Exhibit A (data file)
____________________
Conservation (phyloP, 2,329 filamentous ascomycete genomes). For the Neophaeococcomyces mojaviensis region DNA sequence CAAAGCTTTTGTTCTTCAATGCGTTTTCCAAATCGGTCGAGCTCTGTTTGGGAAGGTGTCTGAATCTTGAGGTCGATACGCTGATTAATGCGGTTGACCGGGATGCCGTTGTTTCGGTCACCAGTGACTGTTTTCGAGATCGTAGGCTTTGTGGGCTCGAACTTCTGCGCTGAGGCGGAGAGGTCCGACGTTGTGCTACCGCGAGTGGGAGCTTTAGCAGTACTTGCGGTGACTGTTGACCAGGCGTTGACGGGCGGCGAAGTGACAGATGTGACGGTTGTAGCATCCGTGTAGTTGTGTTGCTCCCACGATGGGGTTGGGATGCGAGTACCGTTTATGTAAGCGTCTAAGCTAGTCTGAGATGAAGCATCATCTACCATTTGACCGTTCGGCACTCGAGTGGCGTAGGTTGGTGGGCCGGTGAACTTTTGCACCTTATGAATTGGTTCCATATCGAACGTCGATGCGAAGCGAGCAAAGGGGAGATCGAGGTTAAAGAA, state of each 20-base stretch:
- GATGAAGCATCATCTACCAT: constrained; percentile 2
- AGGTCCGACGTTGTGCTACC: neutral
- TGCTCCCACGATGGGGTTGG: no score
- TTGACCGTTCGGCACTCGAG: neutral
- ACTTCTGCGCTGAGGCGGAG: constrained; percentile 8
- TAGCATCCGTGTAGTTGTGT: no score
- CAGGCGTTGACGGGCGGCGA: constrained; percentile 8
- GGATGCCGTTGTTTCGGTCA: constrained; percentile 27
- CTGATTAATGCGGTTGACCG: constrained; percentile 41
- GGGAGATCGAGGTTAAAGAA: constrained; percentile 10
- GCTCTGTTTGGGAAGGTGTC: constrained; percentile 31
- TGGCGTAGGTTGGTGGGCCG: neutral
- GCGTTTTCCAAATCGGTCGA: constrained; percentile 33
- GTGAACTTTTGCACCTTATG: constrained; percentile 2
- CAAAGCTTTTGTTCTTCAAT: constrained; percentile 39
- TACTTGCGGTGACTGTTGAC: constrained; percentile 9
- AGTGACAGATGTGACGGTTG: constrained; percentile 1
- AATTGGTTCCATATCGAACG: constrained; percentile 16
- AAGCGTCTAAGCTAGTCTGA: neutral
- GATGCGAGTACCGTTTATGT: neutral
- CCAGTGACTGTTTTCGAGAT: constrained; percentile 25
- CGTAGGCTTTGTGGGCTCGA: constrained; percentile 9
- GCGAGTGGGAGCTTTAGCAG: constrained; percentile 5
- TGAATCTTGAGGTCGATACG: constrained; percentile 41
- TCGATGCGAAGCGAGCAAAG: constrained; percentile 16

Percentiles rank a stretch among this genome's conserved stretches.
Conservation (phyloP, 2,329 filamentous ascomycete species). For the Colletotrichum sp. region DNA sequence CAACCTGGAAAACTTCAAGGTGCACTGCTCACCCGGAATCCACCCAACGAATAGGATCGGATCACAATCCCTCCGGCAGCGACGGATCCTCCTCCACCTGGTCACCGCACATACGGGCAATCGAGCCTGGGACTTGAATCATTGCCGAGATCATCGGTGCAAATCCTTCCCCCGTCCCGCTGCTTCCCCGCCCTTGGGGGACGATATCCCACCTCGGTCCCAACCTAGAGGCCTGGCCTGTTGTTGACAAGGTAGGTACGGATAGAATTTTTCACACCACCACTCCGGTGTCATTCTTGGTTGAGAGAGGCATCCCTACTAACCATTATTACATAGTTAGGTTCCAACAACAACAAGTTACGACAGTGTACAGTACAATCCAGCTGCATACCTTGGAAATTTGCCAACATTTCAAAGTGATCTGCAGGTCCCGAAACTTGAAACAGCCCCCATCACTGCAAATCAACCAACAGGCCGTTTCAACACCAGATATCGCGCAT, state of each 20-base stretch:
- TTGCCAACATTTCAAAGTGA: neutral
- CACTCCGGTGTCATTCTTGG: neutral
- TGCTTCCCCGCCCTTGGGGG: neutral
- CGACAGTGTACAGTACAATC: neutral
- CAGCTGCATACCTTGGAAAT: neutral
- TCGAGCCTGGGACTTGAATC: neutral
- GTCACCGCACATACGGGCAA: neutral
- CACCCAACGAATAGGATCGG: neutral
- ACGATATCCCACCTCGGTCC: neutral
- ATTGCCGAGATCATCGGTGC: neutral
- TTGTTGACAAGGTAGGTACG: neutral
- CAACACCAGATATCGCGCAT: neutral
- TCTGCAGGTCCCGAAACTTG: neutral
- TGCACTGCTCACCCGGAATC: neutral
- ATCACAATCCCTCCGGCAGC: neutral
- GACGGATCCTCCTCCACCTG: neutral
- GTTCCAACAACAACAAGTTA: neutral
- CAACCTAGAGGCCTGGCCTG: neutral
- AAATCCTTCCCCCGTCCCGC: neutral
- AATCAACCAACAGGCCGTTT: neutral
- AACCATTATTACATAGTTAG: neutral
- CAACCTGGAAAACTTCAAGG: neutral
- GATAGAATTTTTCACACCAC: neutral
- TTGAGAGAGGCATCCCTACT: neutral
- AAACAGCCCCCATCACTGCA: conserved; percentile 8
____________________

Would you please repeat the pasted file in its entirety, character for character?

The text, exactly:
Conservation (phyloP, 2,329 filamentous ascomycete genomes). For the Neophaeococcomyces mojaviensis region DNA sequence CAAAGCTTTTGTTCTTCAATGCGTTTTCCAAATCGGTCGAGCTCTGTTTGGGAAGGTGTCTGAATCTTGAGGTCGATACGCTGATTAATGCGGTTGACCGGGATGCCGTTGTTTCGGTCACCAGTGACTGTTTTCGAGATCGTAGGCTTTGTGGGCTCGAACTTCTGCGCTGAGGCGGAGAGGTCCGACGTTGTGCTACCGCGAGTGGGAGCTTTAGCAGTACTTGCGGTGACTGTTGACCAGGCGTTGACGGGCGGCGAAGTGACAGATGTGACGGTTGTAGCATCCGTGTAGTTGTGTTGCTCCCACGATGGGGTTGGGATGCGAGTACCGTTTATGTAAGCGTCTAAGCTAGTCTGAGATGAAGCATCATCTACCATTTGACCGTTCGGCACTCGAGTGGCGTAGGTTGGTGGGCCGGTGAACTTTTGCACCTTATGAATTGGTTCCATATCGAACGTCGATGCGAAGCGAGCAAAGGGGAGATCGAGGTTAAAGAA, state of each 20-base stretch:
- GATGAAGCATCATCTACCAT: constrained; percentile 2
- AGGTCCGACGTTGTGCTACC: neutral
- TGCTCCCACGATGGGGTTGG: no score
- TTGACCGTTCGGCACTCGAG: neutral
- ACTTCTGCGCTGAGGCGGAG: constrained; percentile 8
- TAGCATCCGTGTAGTTGTGT: no score
- CAGGCGTTGACGGGCGGCGA: constrained; percentile 8
- GGATGCCGTTGTTTCGGTCA: constrained; percentile 27
- CTGATTAATGCGGTTGACCG: constrained; percentile 41
- GGGAGATCGAGGTTAAAGAA: constrained; percentile 10
- GCTCTGTTTGGGAAGGTGTC: constrained; percentile 31
- TGGCGTAGGTTGGTGGGCCG: neutral
- GCGTTTTCCAAATCGGTCGA: constrained; percentile 33
- GTGAACTTTTGCACCTTATG: constrained; percentile 2
- CAAAGCTTTTGTTCTTCAAT: constrained; percentile 39
- TACTTGCGGTGACTGTTGAC: constrained; percentile 9
- AGTGACAGATGTGACGGTTG: constrained; percentile 1
- AATTGGTTCCATATCGAACG: constrained; percentile 16
- AAGCGTCTAAGCTAGTCTGA: neutral
- GATGCGAGTACCGTTTATGT: neutral
- CCAGTGACTGTTTTCGAGAT: constrained; percentile 25
- CGTAGGCTTTGTGGGCTCGA: constrained; percentile 9
- GCGAGTGGGAGCTTTAGCAG: constrained; percentile 5
- TGAATCTTGAGGTCGATACG: constrained; percentile 41
- TCGATGCGAAGCGAGCAAAG: constrained; percentile 16

Percentiles rank a stretch among this genome's conserved stretches.
Conservation (phyloP, 2,329 filamentous ascomycete species). For the Colletotrichum sp. region DNA sequence CAACCTGGAAAACTTCAAGGTGCACTGCTCACCCGGAATCCACCCAACGAATAGGATCGGATCACAATCCCTCCGGCAGCGACGGATCCTCCTCCACCTGGTCACCGCACATACGGGCAATCGAGCCTGGGACTTGAATCATTGCCGAGATCATCGGTGCAAATCCTTCCCCCGTCCCGCTGCTTCCCCGCCCTTGGGGGACGATATCCCACCTCGGTCCCAACCTAGAGGCCTGGCCTGTTGTTGACAAGGTAGGTACGGATAGAATTTTTCACACCACCACTCCGGTGTCATTCTTGGTTGAGAGAGGCATCCCTACTAACCATTATTACATAGTTAGGTTCCAACAACAACAAGTTACGACAGTGTACAGTACAATCCAGCTGCATACCTTGGAAATTTGCCAACATTTCAAAGTGATCTGCAGGTCCCGAAACTTGAAACAGCCCCCATCACTGCAAATCAACCAACAGGCCGTTTCAACACCAGATATCGCGCAT, state of each 20-base stretch:
- TTGCCAACATTTCAAAGTGA: neutral
- CACTCCGGTGTCATTCTTGG: neutral
- TGCTTCCCCGCCCTTGGGGG: neutral
- CGACAGTGTACAGTACAATC: neutral
- CAGCTGCATACCTTGGAAAT: neutral
- TCGAGCCTGGGACTTGAATC: neutral
- GTCACCGCACATACGGGCAA: neutral
- CACCCAACGAATAGGATCGG: neutral
- ACGATATCCCACCTCGGTCC: neutral
- ATTGCCGAGATCATCGGTGC: neutral
- TTGTTGACAAGGTAGGTACG: neutral
- CAACACCAGATATCGCGCAT: neutral
- TCTGCAGGTCCCGAAACTTG: neutral
- TGCACTGCTCACCCGGAATC: neutral
- ATCACAATCCCTCCGGCAGC: neutral
- GACGGATCCTCCTCCACCTG: neutral
- GTTCCAACAACAACAAGTTA: neutral
- CAACCTAGAGGCCTGGCCTG: neutral
- AAATCCTTCCCCCGTCCCGC: neutral
- AATCAACCAACAGGCCGTTT: neutral
- AACCATTATTACATAGTTAG: neutral
- CAACCTGGAAAACTTCAAGG: neutral
- GATAGAATTTTTCACACCAC: neutral
- TTGAGAGAGGCATCCCTACT: neutral
- AAACAGCCCCCATCACTGCA: conserved; percentile 8